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Eastern Standard (Kenya)
The exodus of skilled people from Africa is often blamed for the poor performance of African economies. It is estimated that up to 1.8 million Africans live in the diaspora. According to a recent World Bank study, "although skilled workers account for just four per cent of the Sub-Saharan labour force, they account for 40 per cent of its migrants."
The usual response is to seek to curb the flow of skilled people to other countries. This approach misses the point. The real policy challenge for Africa is learning to tap the expertise of those is diaspora for national and regional development.
So far much of the attention among developing countries has focused on benefiting from remittances. The global flow of remittances to developing countries now stands at $150 billion, exceeding foreign aid and becoming the main source of foreign earning for a number of countries.
But the focus on remittances is misguided. We are no longer in the traditional labour economy in which ones value in determined by wage earning. This is a carry-over from olden days when a lad fleeing the village was a real loss of labor power. Today we are in a knowledge economy governed by connectivity, mobility and interdependence.
The most notable case is the Taiwanese diaspora, which played a crucial role in developing the country’s electronics industry. This was a genuine partnership involving the mobility of skills and capital. Countries such as India are now understudying this model.
A number of countries have adopted policy measures aimed at attracting expatriates to participate in the economies of their countries of origin. They are relying on the forces of globalisation such as connectivity, mobility, and interdependence to promote the use of diaspora a source of input into national technological and business programs. These measures include investment conferences, the creation of rosters of experts, and direct appeals by national leaders.
Efforts to encourage expatriates to return home often occur after countries emerge from periods of civil unrest or economic decline. Like other professionals, expatriates respond to incentives and a sense of purpose.
The most important starting point is, therefore, to establish a clear mission around which the diaspora can rally. The onus is on developing country governments to design programs and offer incentives that enable expatriates to contribute to national efforts.
Significant experiments are underway around the world to make effective use of their diaspora. The Swiss government has converted part of its consulate in Cambridge (Massachusetts, US) into a focal point for interactions between Swiss experts in the US and their counterparts at home.
The Swiss House was created in recognition of the importance of the area as the world’s leading knowledge centre, especially in the life sciences. In addition to Harvard University and Massachusetts Institute of Technology (MIT), the Boston area is home to more than 50 colleges and universities and a cluster of biotechnology activities.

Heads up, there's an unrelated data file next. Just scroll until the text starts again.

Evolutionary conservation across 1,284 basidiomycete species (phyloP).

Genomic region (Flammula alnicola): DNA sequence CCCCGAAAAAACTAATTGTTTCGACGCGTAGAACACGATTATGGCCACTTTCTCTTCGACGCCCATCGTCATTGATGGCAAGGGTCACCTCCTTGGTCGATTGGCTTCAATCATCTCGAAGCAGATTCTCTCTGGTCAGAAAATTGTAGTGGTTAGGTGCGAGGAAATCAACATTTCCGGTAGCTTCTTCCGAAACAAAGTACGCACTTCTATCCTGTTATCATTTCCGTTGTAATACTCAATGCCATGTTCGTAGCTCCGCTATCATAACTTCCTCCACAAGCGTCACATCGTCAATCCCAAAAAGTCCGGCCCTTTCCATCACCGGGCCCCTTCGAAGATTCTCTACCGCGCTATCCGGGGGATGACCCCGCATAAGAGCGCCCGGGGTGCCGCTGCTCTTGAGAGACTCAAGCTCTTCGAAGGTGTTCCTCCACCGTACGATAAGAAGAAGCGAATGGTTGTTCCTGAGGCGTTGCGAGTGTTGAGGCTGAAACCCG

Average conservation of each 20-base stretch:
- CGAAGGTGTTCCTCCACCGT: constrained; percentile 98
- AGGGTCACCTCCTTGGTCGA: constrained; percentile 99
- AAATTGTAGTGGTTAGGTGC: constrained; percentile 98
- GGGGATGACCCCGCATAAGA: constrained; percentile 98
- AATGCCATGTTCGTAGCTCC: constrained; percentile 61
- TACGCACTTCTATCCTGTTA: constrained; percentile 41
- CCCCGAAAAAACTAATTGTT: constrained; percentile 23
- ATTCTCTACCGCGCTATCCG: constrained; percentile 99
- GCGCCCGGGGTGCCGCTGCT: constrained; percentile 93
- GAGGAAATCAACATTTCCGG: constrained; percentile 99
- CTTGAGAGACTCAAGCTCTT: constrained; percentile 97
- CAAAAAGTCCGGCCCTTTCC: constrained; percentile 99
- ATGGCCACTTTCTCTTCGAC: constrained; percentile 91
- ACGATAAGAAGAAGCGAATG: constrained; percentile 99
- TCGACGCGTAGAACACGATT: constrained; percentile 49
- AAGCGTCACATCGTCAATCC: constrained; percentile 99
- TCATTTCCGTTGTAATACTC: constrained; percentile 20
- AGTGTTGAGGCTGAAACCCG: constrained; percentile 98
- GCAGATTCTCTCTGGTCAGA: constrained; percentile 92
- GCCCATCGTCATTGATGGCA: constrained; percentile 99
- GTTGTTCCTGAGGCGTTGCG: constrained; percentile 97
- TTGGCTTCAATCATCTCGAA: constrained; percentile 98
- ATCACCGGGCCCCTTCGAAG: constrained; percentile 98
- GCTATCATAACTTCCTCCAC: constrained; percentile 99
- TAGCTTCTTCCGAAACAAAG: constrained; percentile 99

In another innovative example, the National University of Singapore has established a college at the University of Pennsylvania to focus on biotechnology and entrepreneurship. The complementary Singapore-Philadelphia Innovators’ Network (SPIN) serves as a channel and link for entrepreneurs, investors, and advisors in the Greater Philadelphia region and Singapore.
SPIN seeks to create opportunities for collaboration and partnerships in the area.
India is introducing a number of policy measures — including granting dual citizenship to Indians in countries of strategic interest — aimed at strengthening the role of diaspora in national development.
This is a major change of policy, based on the study of how countries such as Taiwan have benefited from their diaspora. These approaches can be adopted by other developing countries, where the need to forge international technology partnerships may be even higher.
But there are also missed opportunities. Guyana has an estimated population of about 700,000 at home. But nearly 210,000 people of Guyanese origin live in the US, of whom about 65 per cent are in New York.
About 44 per cent of the Guyanese immigrants are US citizens, forming a strong bond between the two countries.
Guyanese immigrants in the US contribute significantly to the economy through remittances amounting to $150 million a year. But their impact could be greater if the focus included greater knowledge flows and technological cooperation.
The Dominican Republic, on the other hand, is actively designing a programme that would help the country benefit from its nationals living in the US.
These examples illustrate that need to complement concern over "brain drain" with new approaches that make effective use of the opportunities provided by the existence of large pools of expertise of expertise in diaspora.
Such efforts will require countries to look at globalisation in a new light and identify the opportunities that it offers to developing countries.
The old-fashioned metaphor of "brain drain" should to be replaced by a new view of "global knowledge flows".
Calestous Juma teaches international development at Harvard University's Kennedy School of Government.